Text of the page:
These three characters intersect in odd (there’s that word again) but decidedly interesting ways. Each seems to have a piece of a giant puzzle which centers around a book with no covers. The book store clerk calls it a “unicum” – a term which does not appear in any dictionary or book about books I have. He describes it as a book cobbled together from three different sources and sewn together.

I am going to leave it at that. If this isn’t enough to whet your appetite, you need a new appetite. And, why are you reading a book blog? 5 stars

--Chiron, 8/10/09

Sunday, August 02, 2009

Selected Poems of Anne Sexton edited by Diane Wood Middlebrook and Diana Hume George

I found Sexton depressing and difficult to read for more than 15-20 minutes at a time. While her poetry did show occasional flashes of humor, her verse did not appeal to me at all. I am really sorry she could not use her poetry to exorcise the demons tormenting her. We often hear of the cathartic effect of writing about personal difficulties, but apparently that effect was not at work in Sexton’s psyche. I can offer personal testimony to the positive effect writing can have when dealing with traumatic events in my past; however, Sexton must have been completely overwhelmed by her marital problems and her depression, compounded with her addiction.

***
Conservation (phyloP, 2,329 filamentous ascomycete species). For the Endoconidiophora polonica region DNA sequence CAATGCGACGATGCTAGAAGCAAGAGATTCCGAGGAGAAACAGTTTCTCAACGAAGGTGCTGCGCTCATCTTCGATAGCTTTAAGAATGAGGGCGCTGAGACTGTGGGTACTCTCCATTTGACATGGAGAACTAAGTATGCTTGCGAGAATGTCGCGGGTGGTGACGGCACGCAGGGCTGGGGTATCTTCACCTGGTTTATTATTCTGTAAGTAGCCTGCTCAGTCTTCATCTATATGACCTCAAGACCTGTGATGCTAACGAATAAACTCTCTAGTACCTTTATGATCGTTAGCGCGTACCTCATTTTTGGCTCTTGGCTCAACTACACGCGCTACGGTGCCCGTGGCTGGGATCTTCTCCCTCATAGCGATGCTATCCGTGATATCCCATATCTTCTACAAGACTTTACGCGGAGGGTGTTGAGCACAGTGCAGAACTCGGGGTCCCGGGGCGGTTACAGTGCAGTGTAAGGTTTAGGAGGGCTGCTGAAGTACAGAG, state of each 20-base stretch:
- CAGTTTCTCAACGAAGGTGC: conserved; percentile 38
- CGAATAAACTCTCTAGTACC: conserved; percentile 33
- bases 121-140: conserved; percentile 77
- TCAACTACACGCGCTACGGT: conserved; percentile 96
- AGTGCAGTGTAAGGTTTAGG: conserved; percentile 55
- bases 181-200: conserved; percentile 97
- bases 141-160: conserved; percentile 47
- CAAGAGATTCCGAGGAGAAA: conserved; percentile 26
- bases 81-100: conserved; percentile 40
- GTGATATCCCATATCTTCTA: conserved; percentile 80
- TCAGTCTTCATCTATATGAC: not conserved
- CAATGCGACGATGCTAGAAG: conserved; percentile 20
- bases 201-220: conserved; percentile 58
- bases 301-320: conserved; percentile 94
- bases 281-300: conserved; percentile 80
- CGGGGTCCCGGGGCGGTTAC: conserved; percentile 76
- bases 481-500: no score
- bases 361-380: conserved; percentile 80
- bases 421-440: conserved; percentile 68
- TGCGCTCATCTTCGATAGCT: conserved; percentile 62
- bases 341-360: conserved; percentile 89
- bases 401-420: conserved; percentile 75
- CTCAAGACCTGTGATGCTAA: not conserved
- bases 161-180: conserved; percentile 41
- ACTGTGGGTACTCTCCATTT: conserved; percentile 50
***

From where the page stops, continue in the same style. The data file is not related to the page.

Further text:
Clearly, she had a great deal of talent. Quite a few of her poems struck me as more than interesting. For example, two of her recollection poems – “I Remember” (51) and “One for My Dame” (73) – showed me some flashes of humor, while holding my attention with her word choice, structure, and clever images. These undoubtedly were my favorites. Unfortunately, a half-dozen or so nuggets appeared far too infrequently to make me any sort of fan of Sexton’s.

Her religious poetry – regardless of some negative imagery – did not appeal to me at all. Her cries for help seemed desperate and (we now know) hopeless. Even her faith could not give her the comfort and support she so anxiously sought.

Her popularity among young women in the 60s and 70s puzzles me. I can imagine their feeling a connection with her anxieties and difficulties dealing with day to day existence. However, did that many women share her experiences? Was it merely a matter of sympathy and solidarity? Perhaps some larger issue works among her readers creating a connection which enables them to plod on, since, in comparison, their lives were so much better.

Only a couple of Anne’s poems have crossed my desk over the years. None of them urged me to explore her work further, and now I am convinced I made the right choice then.

Maybe I am wrong by a wide margin. I would love to hear from some Sexton fans about this.

--Chiron, 8/6/09